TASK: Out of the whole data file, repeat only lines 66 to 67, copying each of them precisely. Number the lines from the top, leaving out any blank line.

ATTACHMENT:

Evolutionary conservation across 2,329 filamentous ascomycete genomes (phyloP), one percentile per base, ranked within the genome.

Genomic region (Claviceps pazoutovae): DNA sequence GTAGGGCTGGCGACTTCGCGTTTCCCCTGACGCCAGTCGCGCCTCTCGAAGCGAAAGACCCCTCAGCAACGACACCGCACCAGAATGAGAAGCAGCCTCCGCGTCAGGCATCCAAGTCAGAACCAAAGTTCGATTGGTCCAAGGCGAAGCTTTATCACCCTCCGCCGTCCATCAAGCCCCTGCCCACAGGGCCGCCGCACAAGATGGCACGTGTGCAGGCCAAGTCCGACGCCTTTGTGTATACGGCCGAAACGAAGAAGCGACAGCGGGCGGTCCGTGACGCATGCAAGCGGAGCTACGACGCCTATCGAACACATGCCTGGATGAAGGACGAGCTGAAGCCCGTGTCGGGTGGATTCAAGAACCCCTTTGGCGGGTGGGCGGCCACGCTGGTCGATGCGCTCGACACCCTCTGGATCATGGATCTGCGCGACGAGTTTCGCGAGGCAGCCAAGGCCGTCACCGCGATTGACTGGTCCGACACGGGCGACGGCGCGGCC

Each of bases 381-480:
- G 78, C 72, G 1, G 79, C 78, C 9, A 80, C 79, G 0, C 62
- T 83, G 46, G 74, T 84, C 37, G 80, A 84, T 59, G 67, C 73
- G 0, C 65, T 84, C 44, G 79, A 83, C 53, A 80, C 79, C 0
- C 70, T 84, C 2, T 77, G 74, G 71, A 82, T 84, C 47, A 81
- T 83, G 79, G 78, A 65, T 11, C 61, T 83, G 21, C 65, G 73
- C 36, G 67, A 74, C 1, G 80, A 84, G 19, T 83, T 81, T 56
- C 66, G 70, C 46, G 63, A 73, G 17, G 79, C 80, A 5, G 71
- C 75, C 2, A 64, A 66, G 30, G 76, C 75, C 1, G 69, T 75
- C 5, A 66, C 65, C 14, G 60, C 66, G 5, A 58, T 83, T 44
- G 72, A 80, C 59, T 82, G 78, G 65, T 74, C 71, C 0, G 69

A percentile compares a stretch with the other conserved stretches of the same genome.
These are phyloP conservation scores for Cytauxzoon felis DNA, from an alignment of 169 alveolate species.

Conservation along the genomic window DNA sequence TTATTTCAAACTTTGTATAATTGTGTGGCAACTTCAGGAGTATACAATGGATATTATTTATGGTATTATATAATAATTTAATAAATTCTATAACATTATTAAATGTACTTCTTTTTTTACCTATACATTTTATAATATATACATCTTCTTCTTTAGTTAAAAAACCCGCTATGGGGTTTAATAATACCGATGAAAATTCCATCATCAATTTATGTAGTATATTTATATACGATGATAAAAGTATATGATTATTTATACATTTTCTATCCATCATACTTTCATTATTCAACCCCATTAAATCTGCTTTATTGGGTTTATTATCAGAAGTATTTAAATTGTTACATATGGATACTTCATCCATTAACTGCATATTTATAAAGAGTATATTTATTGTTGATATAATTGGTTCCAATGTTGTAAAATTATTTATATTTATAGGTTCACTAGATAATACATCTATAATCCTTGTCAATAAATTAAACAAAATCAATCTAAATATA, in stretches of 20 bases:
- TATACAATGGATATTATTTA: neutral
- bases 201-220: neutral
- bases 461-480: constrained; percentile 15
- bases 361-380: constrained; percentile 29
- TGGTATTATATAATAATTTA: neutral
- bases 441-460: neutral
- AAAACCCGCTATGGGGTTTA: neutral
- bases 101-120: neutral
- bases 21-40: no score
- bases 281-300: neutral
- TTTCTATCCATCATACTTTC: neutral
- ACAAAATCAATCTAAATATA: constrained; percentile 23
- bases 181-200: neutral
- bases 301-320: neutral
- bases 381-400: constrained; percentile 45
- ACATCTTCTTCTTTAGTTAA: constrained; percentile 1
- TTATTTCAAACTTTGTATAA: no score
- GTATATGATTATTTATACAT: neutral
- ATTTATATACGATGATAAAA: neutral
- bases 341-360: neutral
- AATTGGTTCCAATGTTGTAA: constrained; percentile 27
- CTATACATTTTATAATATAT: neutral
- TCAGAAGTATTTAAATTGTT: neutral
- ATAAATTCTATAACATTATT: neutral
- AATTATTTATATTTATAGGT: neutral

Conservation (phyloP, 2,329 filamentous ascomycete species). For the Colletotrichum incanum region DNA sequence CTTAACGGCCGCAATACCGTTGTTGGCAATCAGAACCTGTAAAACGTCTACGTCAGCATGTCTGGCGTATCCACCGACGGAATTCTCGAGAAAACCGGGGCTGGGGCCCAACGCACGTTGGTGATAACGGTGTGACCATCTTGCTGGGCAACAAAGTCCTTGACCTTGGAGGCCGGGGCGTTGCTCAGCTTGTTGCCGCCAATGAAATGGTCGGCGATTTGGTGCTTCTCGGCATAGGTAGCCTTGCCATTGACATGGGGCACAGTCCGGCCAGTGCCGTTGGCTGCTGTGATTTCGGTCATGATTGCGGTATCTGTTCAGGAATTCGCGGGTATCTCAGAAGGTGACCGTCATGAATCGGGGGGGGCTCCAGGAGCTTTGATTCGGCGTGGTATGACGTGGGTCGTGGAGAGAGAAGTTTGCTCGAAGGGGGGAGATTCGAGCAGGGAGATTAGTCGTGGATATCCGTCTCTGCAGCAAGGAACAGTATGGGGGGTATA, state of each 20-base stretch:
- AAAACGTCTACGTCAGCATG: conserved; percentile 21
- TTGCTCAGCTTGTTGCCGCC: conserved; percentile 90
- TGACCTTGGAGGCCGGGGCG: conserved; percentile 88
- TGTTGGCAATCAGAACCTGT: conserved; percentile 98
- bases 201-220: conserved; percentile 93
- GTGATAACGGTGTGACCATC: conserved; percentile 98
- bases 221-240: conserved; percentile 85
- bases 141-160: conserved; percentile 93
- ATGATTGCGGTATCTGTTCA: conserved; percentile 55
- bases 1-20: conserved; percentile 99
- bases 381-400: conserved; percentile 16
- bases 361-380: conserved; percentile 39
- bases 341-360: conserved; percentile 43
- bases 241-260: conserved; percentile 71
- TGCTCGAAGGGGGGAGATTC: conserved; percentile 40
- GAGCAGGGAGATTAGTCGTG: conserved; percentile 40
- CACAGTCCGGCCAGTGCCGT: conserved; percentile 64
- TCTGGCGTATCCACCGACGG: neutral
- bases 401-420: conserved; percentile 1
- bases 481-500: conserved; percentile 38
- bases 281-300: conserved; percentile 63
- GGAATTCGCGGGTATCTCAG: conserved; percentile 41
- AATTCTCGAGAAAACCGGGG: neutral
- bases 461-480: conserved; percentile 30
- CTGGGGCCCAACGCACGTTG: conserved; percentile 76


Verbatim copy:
- bases 461-480: conserved; percentile 30
- CTGGGGCCCAACGCACGTTG: conserved; percentile 76